Two problems: we were on a schedule (breakfast at 8, lunch at 11:30, dinner at 6:15). And it was a buffet.
Granted, a buffet heavy on vegetables: kale and pepitas–kale and other steamed vegetables at every meal actually!–, saag (spiced spinach), curried cabbage, whipped squash, salsa and guacamole, and so on. Heavy on fresh fruit, too. Some meat if you wanted. Tofu baked and seasoned with sesame seeds, soft chunks in curry, cutlets, diced. Salads and soups at every meal.
Also more carbs than available in my kitchen: banana bread and pappardelle and rice, quinoa and egg rolls and kamut and millet and loaves and loaves of bread. Not to mention my favorite, the maple-nut scones. And the ginger ones. And those scones with the currants. Oh my.
–All food I didn’t have to research recipes for, shop for, haul up three flights of stairs, chop/slice/dice, sauté/steam/boil, measure then serve. No dishes to wash. No dealing with leftovers.
This was problem number one.
The second one? At home, the meal “schedule” is: wake with the sun, drink water and tea until fruit calls, usually around 10 a.m. Slowly prepare scrumptious dishes on the cooking days, nibble and nosh on them for lunch and dinner, attending closely to hunger and fullness.
At Kripalu we were up way before the sun, on the yoga mat at 6:30 for an hour and a half, followed by the first meal, morning session, lunch then afternoon session followed by afternoon yoga, dinner, then evening session, shower-bedtime-boom.
With these unfamiliar food and time boundaries, desperation set in:
What if I get hungry?
I am working very hard, after all, pushing myself physically, mentally, and spiritually! Eating keeps me awake and alert.
I have paid for all these meals.
Such nifty recipes deserve a taste; then if they’re good I can try them on my own.
What if I don’t like what’s served tomorrow?
The cafeteria line closes at 7:30, then there are just things to drink. What if I get hungry before bed? In the middle of the night? Before morning yoga?
(Whining) Because I AM pushing myself physically, mentally and spiritually, I want to have fun food!
So I started having three full meals–breakfast just a little vanilla soy yogurt–and some granola and soaked prunes, that’s good for me. Of course the daily egg dish was comforting and warm. Ohhh, better try the scrambled tofu, it looks good. Don’t I need vegetables too?
Even though it was Silent Breakfast, I found myself shoveling in big mouthfuls, swallowing before really chewing thoroughly. We only have an hour before class and I have to do my writing!
During other meals, I laughed and ate, chatted with one person and ate, got serious with someone else–and ate; at the end, surprised, each time my plate was scraped clean. Already? Is that all?
Feeling bloated the umpteenth day in a row (for some reason, I wonder why?) one breakfast I decided to take a small bite of yogurt-and-seeds, deliberately put the bowl back on the tray, pick up my keyboard and write a while while chewing; then lean over and pick up another spoonful, and so on.
With this slowed-down approach, I could feel tender resistance from the sunflower seeds between my front teeth, spreading sweetness from the soft prune, savory egg on my tongue. Ahh, this is better! Not just flavor but sensation, and a sense of fullness earlier than anticipated. Choosing to leave some on the plate, in the bowl, especially if it didn’t appeal.
Then to myself–Remember your old habits? YOU put your fork down between bites. YOU pay attention to the texture and flavor. YOU ask: am I full now? am I putting this in my mouth merely because it is on my plate?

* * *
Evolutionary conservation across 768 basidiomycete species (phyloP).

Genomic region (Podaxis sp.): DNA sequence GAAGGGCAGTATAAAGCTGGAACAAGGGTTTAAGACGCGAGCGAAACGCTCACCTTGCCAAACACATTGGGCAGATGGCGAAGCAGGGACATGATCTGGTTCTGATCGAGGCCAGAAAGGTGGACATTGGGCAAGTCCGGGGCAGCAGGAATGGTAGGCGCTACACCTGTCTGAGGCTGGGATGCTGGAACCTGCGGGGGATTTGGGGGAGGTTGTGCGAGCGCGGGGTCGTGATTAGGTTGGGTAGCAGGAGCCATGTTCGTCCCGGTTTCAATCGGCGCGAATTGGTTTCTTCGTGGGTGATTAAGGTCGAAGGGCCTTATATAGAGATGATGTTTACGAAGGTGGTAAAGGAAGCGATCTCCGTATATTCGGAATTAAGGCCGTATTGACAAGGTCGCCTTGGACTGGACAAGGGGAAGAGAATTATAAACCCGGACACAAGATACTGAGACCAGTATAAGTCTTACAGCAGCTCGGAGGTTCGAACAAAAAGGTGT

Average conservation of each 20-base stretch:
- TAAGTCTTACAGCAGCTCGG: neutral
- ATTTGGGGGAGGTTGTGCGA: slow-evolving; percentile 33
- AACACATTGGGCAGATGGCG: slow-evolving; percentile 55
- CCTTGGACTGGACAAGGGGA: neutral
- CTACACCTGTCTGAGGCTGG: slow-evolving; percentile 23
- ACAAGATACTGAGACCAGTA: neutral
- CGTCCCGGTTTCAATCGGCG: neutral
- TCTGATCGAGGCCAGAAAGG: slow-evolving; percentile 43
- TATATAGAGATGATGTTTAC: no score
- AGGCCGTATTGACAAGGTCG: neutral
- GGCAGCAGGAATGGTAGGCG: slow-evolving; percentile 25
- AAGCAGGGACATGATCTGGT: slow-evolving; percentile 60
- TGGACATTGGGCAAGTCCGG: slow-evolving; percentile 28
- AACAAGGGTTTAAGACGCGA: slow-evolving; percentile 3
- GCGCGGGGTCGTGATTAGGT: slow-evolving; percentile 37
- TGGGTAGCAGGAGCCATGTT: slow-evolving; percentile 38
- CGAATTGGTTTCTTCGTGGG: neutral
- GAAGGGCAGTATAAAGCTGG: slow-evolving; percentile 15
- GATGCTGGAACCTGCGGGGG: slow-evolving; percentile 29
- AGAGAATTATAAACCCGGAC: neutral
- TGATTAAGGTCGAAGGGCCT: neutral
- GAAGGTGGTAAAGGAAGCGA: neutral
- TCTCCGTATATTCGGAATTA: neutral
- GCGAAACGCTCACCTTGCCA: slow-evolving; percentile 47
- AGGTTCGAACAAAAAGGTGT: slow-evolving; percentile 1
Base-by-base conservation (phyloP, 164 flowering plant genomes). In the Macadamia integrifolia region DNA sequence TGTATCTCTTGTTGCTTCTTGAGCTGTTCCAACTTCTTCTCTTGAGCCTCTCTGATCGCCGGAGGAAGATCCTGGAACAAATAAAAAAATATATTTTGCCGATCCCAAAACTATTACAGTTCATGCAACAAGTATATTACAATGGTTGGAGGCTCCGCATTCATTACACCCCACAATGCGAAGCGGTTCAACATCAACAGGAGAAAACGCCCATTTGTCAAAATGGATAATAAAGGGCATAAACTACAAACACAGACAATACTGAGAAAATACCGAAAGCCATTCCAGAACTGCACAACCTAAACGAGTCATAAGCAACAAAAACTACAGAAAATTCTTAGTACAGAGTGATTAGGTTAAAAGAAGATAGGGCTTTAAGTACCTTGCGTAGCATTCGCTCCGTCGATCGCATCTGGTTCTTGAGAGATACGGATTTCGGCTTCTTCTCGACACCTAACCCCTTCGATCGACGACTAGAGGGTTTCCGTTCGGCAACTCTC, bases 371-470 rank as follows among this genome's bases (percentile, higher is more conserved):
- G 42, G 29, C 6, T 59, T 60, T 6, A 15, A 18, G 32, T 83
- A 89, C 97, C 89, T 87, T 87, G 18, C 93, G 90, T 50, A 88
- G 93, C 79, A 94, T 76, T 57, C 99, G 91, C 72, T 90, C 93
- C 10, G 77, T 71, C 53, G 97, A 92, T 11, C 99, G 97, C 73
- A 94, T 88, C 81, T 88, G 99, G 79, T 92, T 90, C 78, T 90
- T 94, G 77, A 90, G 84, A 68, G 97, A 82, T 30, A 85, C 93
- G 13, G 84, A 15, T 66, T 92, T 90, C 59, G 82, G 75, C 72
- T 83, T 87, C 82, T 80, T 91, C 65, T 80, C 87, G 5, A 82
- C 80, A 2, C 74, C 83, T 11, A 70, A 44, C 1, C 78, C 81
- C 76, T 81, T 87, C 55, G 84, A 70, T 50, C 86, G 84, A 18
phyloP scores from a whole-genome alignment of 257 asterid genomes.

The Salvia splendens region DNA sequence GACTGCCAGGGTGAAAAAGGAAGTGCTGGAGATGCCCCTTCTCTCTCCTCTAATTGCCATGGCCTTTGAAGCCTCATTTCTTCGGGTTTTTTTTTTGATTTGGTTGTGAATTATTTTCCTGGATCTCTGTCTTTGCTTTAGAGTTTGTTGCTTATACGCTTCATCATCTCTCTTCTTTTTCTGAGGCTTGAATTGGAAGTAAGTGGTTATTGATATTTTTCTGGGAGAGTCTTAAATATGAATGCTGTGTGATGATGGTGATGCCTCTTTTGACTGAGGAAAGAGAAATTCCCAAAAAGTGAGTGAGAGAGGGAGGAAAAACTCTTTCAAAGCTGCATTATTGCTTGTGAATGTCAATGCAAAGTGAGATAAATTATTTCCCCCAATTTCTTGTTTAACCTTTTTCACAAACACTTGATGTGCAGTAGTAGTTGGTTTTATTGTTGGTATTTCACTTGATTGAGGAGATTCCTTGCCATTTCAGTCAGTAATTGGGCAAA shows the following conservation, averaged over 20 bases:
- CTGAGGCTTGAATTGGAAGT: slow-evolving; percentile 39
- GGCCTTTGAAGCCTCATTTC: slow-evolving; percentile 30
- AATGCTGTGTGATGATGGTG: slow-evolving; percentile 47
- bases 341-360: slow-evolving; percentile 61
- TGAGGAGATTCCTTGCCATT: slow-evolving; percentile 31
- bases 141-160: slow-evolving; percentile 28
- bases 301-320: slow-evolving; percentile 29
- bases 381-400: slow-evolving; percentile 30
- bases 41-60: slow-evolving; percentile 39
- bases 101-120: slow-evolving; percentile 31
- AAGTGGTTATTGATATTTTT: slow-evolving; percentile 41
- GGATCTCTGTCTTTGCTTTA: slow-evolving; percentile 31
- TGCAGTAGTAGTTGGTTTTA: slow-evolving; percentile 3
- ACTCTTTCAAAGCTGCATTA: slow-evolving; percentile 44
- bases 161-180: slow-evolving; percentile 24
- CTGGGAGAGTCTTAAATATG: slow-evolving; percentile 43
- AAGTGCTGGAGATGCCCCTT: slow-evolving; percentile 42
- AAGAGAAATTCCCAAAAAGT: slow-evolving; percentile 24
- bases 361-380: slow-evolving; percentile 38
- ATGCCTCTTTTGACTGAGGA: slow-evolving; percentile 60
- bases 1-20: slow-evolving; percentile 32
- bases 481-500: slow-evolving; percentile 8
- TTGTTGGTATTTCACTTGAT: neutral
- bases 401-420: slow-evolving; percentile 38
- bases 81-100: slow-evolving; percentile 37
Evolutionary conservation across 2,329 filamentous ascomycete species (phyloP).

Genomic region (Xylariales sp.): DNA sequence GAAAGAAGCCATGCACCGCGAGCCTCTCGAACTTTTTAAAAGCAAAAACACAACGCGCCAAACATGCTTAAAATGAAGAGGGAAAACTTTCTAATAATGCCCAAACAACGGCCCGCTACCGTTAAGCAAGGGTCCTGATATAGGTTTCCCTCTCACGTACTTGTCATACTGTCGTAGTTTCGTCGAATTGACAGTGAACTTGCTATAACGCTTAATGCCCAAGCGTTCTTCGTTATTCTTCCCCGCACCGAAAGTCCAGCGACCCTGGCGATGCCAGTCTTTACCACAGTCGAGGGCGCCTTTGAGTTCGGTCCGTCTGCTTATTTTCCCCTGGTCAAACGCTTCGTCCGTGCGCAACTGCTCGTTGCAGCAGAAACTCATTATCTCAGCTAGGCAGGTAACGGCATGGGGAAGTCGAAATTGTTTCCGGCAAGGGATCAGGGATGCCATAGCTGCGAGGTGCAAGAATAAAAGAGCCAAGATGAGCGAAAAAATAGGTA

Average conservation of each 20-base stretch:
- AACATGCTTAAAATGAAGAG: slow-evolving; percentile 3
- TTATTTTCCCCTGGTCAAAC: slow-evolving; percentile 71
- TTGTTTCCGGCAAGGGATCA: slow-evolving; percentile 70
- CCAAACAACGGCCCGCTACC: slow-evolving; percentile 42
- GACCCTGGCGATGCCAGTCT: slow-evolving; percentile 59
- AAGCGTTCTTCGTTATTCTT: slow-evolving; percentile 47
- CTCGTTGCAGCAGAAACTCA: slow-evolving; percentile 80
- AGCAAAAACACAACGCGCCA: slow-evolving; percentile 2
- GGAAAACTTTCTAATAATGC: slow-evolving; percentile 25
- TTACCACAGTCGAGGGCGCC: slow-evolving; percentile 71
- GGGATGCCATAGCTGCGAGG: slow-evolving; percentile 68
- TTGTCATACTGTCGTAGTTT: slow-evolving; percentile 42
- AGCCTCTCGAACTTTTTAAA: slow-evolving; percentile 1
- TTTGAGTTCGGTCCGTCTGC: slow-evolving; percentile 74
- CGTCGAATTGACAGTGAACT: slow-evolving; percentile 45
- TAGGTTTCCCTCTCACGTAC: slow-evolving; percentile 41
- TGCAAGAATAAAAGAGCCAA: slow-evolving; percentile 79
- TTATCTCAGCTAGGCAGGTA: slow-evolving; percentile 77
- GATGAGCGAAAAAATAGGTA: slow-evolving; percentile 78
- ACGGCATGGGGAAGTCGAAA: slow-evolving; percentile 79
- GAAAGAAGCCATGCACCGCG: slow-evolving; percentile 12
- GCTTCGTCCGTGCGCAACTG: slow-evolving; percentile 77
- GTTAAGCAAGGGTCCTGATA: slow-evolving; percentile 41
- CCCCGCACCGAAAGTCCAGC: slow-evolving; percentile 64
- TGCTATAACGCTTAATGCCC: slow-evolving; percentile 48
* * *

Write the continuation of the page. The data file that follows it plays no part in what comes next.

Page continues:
Smaller portions each day, I took bowls instead of plates, so the meal wouldn’t look so overwhelmed by empty space around it. The daily menu board helped: is the emphasis today on lunch or dinner? Do I want the Thai lunch–or the Mexican dinner instead?
I stopped eating the salads. Usually when dining out, I choose something I wouldn’t or don’t make at home–sudden lightbulb! I make leafy green combinations at home, easily. So I took the things I don’t do as much on my own: julienned beets. Fresh peas. Risotto. Home-made naan (just one). Chilled cucumber soup.
I skipped lunch and took a stroll one day, after “hoarding” a scone from breakfast in case I got hungry. And a banana. Then I didn’t even want them, not until long after the hike, during the mid-afternoon break.
Next longer walks to the pond or around the lake settled my stomach, as I decreased the load of comestibles, helping my sleep as well as digestion. I began to feel more myself.
Then I realized I love interacting with people but actually need quiet and writing and aloneness to feel safe and sane. Now at some mealtimes I chose a blanket on the grass, a nap in my room. Even photography on my own.
More than half the days gone, to figure out the food piece, and then the personal space piece–I’ve had these revelations before.
But I hadn’t run into these particular challenges before–not for this long, not under these circumstances–with the skills I’d been developing for years.
At a certain point, I paid attention, saw the need for change, and acted on it. I celebrate finally seeing what I was doing, regardless of how long it took me. My knowledge is now reinforced.
School over, I am coming back to a home routine: doing my own shopping, steaming my garden kale (yes, I still love kale!) and yellow beans, fiddling with local cheese and watermelon and new recipes. Being aware. Thinking about my choices, then making and enjoying them.
Maybe I’ll stop eating after 7:30 pm like at yoga school. Maybe I’ll soak prunes for my mid-morning yogurt. Maybe–no, for sure–I’ll remember that “problems” are actually wonderfully sacred learning moments.
**Recipes for many of the dishes here can be found in the series of Kripalu seasonal cookbooks or at http://kripalu.org/article/270/ .